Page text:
The successful code officer must be able to communicate effectively in writing. Reports, memos, emails, letters, and other documents must be written in a professional and business-like style and format. Further, all items of written communication must transmit the mission and purpose of the local government; not the personal bias of the code officer. Participants in this class will learn skills that will assist them in writing effectively and will complete a written exercise such as writing a stop work order, a notice to comply, or a letter of condemnation.
In this course, the realities of a rapidly changing work environment will be discussed. The dynamics of change and why people tend to resist change will be considered along with appropriate responses to change. Special emphasis will be given to developing implementation plans, to communicating effectively during times of change, and to other ways code enforcers can assist their organizations in adapting to change.
Code Enforcement and Mobile Homes
This course will provide an overview of the Manufactured Housing Improvement Act of 2000 as well as Georgia laws regulating the installation of homes without installation manuals. Also, it will cover manufacturer's installation instructions, regulations pertaining to siding and roofing installation and completion and laws pertaining to demolition and disposal.
Codes and Fire Suppression
Code officers are required to deal with a wide range of enforcement issues. Some concern fire hazards. This course will address rules, procedures and practices relevant to burning, fire prevention and suppression, and NFPA resources available to code officers.
Conflict and Anger Management
We all may experience conflict on the job with those with whom we work and serve. Learn different methods, strategies, and communication tactics for managing anger, identifying and resolving conflict, diffusing conflict, and keeping discussions on the issues at hand.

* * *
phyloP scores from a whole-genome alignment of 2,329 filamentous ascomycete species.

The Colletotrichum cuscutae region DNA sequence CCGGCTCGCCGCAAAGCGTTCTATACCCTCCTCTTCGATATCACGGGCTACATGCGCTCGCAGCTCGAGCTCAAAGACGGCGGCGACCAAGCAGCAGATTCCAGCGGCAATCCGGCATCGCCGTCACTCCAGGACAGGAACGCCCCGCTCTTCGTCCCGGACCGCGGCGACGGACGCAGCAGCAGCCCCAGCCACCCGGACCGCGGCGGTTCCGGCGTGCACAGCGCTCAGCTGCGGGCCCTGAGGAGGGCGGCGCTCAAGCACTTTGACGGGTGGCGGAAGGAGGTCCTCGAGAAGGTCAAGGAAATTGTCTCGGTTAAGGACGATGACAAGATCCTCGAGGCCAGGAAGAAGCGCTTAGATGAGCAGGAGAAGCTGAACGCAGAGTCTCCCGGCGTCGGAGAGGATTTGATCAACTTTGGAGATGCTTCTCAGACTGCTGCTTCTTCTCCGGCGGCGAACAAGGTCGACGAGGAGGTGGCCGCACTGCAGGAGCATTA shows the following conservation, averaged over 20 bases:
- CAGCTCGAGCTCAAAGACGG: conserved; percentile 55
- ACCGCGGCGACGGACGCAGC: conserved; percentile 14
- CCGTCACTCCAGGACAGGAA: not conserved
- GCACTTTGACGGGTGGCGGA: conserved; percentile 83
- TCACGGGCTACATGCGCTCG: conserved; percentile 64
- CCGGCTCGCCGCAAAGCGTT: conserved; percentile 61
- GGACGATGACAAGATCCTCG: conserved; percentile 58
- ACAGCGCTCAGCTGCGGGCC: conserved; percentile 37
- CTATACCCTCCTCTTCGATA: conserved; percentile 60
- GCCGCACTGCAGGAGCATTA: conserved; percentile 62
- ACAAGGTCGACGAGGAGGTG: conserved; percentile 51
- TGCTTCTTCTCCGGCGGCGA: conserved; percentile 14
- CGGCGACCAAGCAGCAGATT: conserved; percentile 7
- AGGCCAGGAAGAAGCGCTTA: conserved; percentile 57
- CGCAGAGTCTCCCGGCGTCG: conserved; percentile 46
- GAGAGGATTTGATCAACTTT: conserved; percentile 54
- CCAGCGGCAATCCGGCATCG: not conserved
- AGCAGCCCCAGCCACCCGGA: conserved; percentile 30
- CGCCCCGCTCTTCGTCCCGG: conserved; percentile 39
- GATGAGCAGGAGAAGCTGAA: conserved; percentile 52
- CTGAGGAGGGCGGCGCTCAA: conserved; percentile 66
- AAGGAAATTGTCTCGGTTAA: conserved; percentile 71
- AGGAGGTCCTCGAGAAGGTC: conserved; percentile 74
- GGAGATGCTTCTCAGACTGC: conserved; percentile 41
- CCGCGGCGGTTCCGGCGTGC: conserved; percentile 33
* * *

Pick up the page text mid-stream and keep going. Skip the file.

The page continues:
In this course, participants will learn that providing high-quality service to external customers begins with effective internal processes. They will learn how to examine the needs of internal customers within their places of work in order to achieve better working relationships and more efficient processes, all of which will enhance the services provided to their external customers. In addition, techniques for handling difficult customers will be addressed.
Developing and Administering the Code Enforcement Budget
Each year code enforcement officers are required to prepare, submit, and administer their departmental or divisional budgets. The successful development and presentation of the local code enforcement budget will have much to do with the success of the local code enforcement office and the service it provides. Discussion will include best practices in budget building, budget terms, financially mandated requirements, and processes for preparing and managing budgets.
Disaster Recovery and Debris Removal
Learn best practices for preparing and planning for the code officer's role in these situations. In the aftermath of natural disasters or when simply dealing with the removal of debris, code enforcement officers must work closely with public works employees and, sometimes, with state and federal officials to insure safe and efficient clean-up and recovery.
Drugs, Chemicals, and Other Contraband
Persons who may, coincidentally, be in possession of illegal substances may receive an unrelated visit from a local code officer or be the subject of a citizen complaint. This course will help code enforcement officers learn more of the signs and evidences of illegal activity that can be turned over to sheriff/police officers--possibly resulting in help obtaining compliance regarding the violations originally investigated. The session will offer strategies for enhancing interdepartmental cooperation with law enforcement agencies.
Financially Troubled and Abandoned Properties